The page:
Mount Agung, the active volcano in Bali has witnessed a series of eruptions in 2017. On 25 November a magmatic eruption began. Over 100,000 have had to evacuated and thousands of tourists are trapped in the Island.
However, climate scientists have noted that this eruption could potentially cool down global temperature for years to come.
Mount Agung is a volcano in Bali. Gunung Agung stratovolcano is the highest point on Bali. It dominates the surrounding area, influencing the climate, especially rainfall patterns. From a distance, the mountain appears to be perfectly conical. From the peak of the mountain, it is possible to see the peak of Mt Rinjani on the nearby island of Lombok, to the east, although both mountains are frequently covered in clouds. Historically, there have been a few eruptions in Gunung Agung that have been recorded. A report in 1843, there was reportedly an eruption. Swiss botanist, Heinrich Zollinger wrote, “After having been dormant for a long time, this year the mountain began to be alive again. In the first days of the activity earthquake shocks were felt after which followed the emission of ash, sand and stones."
The eruption that took place between 1963 and 1964 was the most devastating ones in recorded history. In 1963, lava began flowing down the northern slope of the mountain, eventually traveling 7 km over the period of 20 days. The first eruption resulted in the deaths of 1,100–1,500 people. A second eruption that took place months later resulted in the deaths of 200 people.
During the past 10,000 years, there are about 1500 volcanoes on land that are known to have been active. This is aside from the continuous belt of volcanoes on the ocean floor. About 500 of these have erupted in historical time. Many of these are located along the Pacific Rim in what is known as the 'Ring of Fire.'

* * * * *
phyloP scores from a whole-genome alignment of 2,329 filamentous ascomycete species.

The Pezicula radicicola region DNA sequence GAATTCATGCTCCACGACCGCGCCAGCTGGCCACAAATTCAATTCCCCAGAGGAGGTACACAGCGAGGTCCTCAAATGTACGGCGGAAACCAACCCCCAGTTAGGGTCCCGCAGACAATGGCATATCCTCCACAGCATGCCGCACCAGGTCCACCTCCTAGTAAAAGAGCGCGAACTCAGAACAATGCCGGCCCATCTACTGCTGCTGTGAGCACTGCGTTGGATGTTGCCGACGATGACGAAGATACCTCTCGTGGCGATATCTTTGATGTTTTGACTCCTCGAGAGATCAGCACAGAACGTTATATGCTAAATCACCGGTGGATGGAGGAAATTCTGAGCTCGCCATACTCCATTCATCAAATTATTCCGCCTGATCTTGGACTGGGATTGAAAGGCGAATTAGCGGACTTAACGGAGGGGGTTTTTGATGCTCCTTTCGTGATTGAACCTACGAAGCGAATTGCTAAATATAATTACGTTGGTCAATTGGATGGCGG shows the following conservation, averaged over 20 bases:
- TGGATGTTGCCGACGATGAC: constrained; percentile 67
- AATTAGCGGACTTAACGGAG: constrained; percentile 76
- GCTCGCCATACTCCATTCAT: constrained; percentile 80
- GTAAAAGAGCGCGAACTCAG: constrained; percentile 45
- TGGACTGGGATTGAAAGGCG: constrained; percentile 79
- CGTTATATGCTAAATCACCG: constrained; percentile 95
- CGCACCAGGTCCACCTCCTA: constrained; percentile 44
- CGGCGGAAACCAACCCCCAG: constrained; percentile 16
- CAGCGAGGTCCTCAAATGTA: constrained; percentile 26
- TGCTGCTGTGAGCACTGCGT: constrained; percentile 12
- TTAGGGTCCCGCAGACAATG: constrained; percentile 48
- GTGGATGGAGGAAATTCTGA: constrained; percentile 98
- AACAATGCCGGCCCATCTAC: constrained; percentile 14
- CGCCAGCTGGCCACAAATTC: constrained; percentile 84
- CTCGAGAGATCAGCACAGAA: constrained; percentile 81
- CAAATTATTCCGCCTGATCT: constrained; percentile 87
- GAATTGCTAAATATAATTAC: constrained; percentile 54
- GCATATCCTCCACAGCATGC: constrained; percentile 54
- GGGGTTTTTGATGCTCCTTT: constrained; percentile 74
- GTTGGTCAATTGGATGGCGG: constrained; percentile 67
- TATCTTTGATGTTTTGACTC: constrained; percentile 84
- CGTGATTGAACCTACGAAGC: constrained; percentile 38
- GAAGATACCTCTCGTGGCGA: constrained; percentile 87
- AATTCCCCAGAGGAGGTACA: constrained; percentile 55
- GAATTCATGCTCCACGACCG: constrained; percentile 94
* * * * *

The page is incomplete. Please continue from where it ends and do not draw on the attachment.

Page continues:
The region around the volcano experience 844 volcanic earthquakes in September 2017. Out of these close to 400 earthquakes were recorded on September 26th alone. Alert level was raised to the highest and over 120,000 people were evacuated from the region. On 21 November, activity increased once again. A phreatic eruption took place, with the ash cloud top reaching 3,842 metres (12,605 ft) above sea level. Up to 100,000 people were ordered to evacuate the vicinity and thousands of tourists have been stranded.
Layers of ash have settled on houses and fields on the Indonesian island after an eruption of Mount Agung. “This is an eruption, this is 100 per cent an eruption,” volcanologist Dr Janine Krippner told news.com.au. Lava is coming out of the volcano, there’s definitely enough to cause trouble. This can get much worse, you can’t outrun this.”
Many of tourists are scrambling for ways to leave as some of them have to deal with expired visas. However, the airports remained shut for three days as smoke continued to rise from the volcano. Regular flights only resumed ion November 29th, 2017. Around 25% of the tourists who are currently in Bali are Australians. Australian Prime Minister Malcolm Turnbull has said that the government is working on ensuring everyone returns home.
One of the surprising aftereffects of the eruption has been the affect it may have on global temperature. A Washington Post has noted that this eruption could cool down the global temperature for months and perhaps even years into the future. The report states, "In the short term, ash particles would cause regional cooling, as the layer of dust prevents some sunlight from reaching the ground. In the long term, sulphur dioxide would mix with water droplets in the atmosphere, spread across the globe and reflect sunlight for up to three years. Average global temperature could decrease significantly.”
Our assessment is that despite property damage, quick action from authorities prevented the eruption from costing lives in Bali. Evacuations were conducted the moment the alert was raised. This eruption has global consequences as it could cool down global temperatures for years to come.